DHS Releases Previously-Withheld Report Detailing Agencies’ Abuse Of Location Data Purchased From Data Brokers
from the now-that-everyone-knows,-I-guess-we'll-share dept
The reliance on data brokers for cell location data very likely predates the Supreme Court’s 2018 Carpenter decision. But it’s safe to assume this market really took off following that decision. Prior to that, law enforcement needed, at best, a subpoena, to obtain a wealth of historical cell location data.
That decision erected some privacy protections for cell site location info. But the finding was limited to large quantities of historical data. And it had nothing to say at all about obtaining this information from third-parties-once-removed: i.e., data brokers collecting location data from apps and selling access to this data to government agencies.
The Carpenter decision dealt explicitly with location data gathered by cell service providers — the sort of data capable of creating a detailed history of a person’s movements. That appears to be the main contributing factor to the increased reliance on data brokers. Unlike service providers, which require cell phone owners to connect with towers for service, location data gathered by apps is not always a requirement to use the app. And denying access to location data gathering may prevent cell phone owners from using certain apps, but it won’t prevent them from using their phones as, well, phones.
For the past few years, report after report has surfaced detailing the federal government’s reliance on data brokers to obtain data that would otherwise require a warrant. DHS component agencies have figured heavily into these reports. The CBP, for example, not only spent hundreds of thousands on data broker access but continued to buy from one data broker even while it was under congressional investigation. ICE also makes use of this data, as does the Secret Service, which is somehow a DHS agency despite it being almost solely focused on protecting key White House residents.
The CBP, for its part, has recently sworn off data broker purchases, at least according to what it has told Senator Ron Wyden. Presumably, this concession was made in hopes that Wyden will drop his legislation that would codify a warrant requirement for obtaining location data from third parties — something that would extend Carpenter’s protections to all location data generated by cell phone users.
This report makes the case the DHS and its agencies can’t be trusted. The Inspector General’s report — originally designated “law enforcement sensitive” and hidden from the general public — shows DHS components helping themselves to location data while violating laws, internal policies, and refusing to engage in even minimal oversight. From the opening of the report:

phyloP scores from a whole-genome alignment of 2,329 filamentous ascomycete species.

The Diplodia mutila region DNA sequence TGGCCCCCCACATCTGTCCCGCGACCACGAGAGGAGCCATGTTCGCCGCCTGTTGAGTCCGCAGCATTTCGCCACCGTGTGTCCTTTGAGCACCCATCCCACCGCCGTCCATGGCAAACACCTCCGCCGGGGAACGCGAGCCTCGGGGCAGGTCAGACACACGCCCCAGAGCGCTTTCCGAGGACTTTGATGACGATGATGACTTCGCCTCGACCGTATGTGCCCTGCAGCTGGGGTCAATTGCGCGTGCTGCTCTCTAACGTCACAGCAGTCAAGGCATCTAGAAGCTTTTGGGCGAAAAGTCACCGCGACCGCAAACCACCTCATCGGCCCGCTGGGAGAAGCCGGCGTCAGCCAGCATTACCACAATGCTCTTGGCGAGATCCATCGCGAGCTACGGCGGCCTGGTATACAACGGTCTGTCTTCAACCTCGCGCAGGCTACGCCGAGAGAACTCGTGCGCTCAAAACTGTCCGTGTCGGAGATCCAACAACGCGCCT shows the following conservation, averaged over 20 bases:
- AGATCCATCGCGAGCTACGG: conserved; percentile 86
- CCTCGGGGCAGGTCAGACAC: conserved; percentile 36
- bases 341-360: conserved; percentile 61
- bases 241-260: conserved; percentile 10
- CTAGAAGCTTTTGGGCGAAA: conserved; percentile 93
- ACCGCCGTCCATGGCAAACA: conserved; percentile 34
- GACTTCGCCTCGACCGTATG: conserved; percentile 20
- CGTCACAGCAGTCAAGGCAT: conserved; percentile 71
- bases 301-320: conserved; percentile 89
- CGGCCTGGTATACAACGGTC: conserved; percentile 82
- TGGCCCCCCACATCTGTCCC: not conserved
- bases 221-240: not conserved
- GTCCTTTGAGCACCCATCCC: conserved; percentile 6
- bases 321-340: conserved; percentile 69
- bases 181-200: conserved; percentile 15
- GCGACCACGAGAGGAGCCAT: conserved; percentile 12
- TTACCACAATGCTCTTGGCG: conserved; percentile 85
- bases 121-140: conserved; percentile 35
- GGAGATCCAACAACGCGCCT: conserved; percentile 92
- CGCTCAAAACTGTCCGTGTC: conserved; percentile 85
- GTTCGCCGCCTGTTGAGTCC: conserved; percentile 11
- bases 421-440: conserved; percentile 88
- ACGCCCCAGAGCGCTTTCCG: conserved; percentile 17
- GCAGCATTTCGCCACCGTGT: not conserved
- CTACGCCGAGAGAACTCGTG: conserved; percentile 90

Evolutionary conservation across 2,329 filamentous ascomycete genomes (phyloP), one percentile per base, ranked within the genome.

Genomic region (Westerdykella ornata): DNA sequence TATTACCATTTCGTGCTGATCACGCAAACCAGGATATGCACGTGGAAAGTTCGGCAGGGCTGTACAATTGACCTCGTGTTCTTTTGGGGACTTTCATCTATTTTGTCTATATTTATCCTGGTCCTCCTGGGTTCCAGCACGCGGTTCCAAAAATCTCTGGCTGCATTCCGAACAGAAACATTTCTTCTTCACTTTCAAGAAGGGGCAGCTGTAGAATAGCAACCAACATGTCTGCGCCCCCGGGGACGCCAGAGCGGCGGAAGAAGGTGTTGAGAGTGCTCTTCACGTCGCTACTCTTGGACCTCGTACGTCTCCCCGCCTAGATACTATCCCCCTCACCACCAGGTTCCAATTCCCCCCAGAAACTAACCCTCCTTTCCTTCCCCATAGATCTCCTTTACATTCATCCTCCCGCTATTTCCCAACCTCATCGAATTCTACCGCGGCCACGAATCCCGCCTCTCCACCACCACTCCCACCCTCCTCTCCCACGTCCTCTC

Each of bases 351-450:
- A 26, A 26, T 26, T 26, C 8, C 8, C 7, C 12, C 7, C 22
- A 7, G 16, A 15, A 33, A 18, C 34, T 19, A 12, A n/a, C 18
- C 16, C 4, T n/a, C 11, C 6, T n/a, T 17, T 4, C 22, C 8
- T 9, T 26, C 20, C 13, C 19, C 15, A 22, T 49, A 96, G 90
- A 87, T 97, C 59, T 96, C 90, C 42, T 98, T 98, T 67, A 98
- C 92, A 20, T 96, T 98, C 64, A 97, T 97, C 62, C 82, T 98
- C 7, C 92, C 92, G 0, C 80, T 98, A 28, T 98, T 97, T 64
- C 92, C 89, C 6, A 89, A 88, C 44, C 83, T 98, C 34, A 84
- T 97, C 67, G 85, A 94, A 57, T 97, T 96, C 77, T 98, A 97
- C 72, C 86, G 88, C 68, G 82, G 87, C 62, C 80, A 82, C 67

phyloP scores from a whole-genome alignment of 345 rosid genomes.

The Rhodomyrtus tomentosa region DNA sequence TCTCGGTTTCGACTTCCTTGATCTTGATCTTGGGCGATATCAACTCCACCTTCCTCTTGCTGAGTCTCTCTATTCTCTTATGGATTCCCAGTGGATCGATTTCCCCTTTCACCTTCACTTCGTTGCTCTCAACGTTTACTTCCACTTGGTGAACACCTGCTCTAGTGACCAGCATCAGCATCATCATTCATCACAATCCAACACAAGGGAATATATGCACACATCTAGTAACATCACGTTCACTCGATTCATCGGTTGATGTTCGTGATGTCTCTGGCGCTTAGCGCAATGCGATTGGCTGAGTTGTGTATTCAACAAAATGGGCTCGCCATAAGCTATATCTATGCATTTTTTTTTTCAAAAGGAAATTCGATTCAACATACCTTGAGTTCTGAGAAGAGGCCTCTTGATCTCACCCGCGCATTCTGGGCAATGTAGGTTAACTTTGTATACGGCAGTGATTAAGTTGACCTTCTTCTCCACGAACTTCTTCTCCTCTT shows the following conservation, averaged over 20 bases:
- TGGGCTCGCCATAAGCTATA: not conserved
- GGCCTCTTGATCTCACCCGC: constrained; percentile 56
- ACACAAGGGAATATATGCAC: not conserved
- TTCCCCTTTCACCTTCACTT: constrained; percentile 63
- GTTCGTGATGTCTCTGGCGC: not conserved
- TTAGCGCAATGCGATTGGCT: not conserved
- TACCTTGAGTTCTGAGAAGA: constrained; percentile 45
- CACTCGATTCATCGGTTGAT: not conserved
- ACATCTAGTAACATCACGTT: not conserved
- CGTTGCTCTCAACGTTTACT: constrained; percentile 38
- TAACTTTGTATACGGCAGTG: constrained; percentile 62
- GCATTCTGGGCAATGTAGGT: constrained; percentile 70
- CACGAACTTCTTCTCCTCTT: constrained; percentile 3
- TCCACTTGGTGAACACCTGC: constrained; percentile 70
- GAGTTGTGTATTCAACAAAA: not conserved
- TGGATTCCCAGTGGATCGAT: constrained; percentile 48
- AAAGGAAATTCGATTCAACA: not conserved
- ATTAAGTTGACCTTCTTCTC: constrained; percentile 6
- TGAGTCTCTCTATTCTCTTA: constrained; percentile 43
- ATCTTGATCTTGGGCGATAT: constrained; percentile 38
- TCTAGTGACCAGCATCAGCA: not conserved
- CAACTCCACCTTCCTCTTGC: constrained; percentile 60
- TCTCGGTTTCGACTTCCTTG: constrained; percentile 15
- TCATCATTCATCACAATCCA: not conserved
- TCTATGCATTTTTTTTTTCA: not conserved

U.S. Customs and Border Protection (CBP), U.S. Immigration and Customs Enforcement (ICE), and the United States Secret Service (Secret Service) did not adhere to Department privacy policies or develop sufficient policies before procuring and using commercial telemetry data (CTD). Specifically, the components did not adhere to DHS’ privacy policies and the E-Government Act of 2002, which require certain privacy-sensitive technology or data obtained from that technology, such as CTD, to have an approved Privacy Impact Assessment (PIA) before such technology is developed or procured. This occurred because the components did not have sufficient internal controls to ensure compliance with DHS privacy policies, and because the DHS Privacy Office did not follow or enforce its own privacy policies and guidance…
Additionally, the components did not have sufficient policies and procedures to ensure appropriate use of CTD. According to CBP, its CTD rules of behavior were interim policies and procedures until complete policies and procedures were developed. ICE and Secret Service did not develop CTD-specific policies and procedures…
We also noted that the Department does not have a DHS-wide policy governing component use of CTD. Given the number of components using CTD and the significant congressional and public interest in the potential privacy implications with law enforcement use of CTD for investigative purposes, the Department should take a proactive approach to providing DHS-wide guidance.
Deploying before mandated PIAs is just normal day-to-day government business. Why slow the roll towards more surveillance when you can act first and hand in the homework months or years after the fact?
That the use of CTD violated federal law is a bit more concerning, but it will be an unseasonably cold day on the Potomac before any administration actually holds a federal agency involved in national security accountable for violating laws.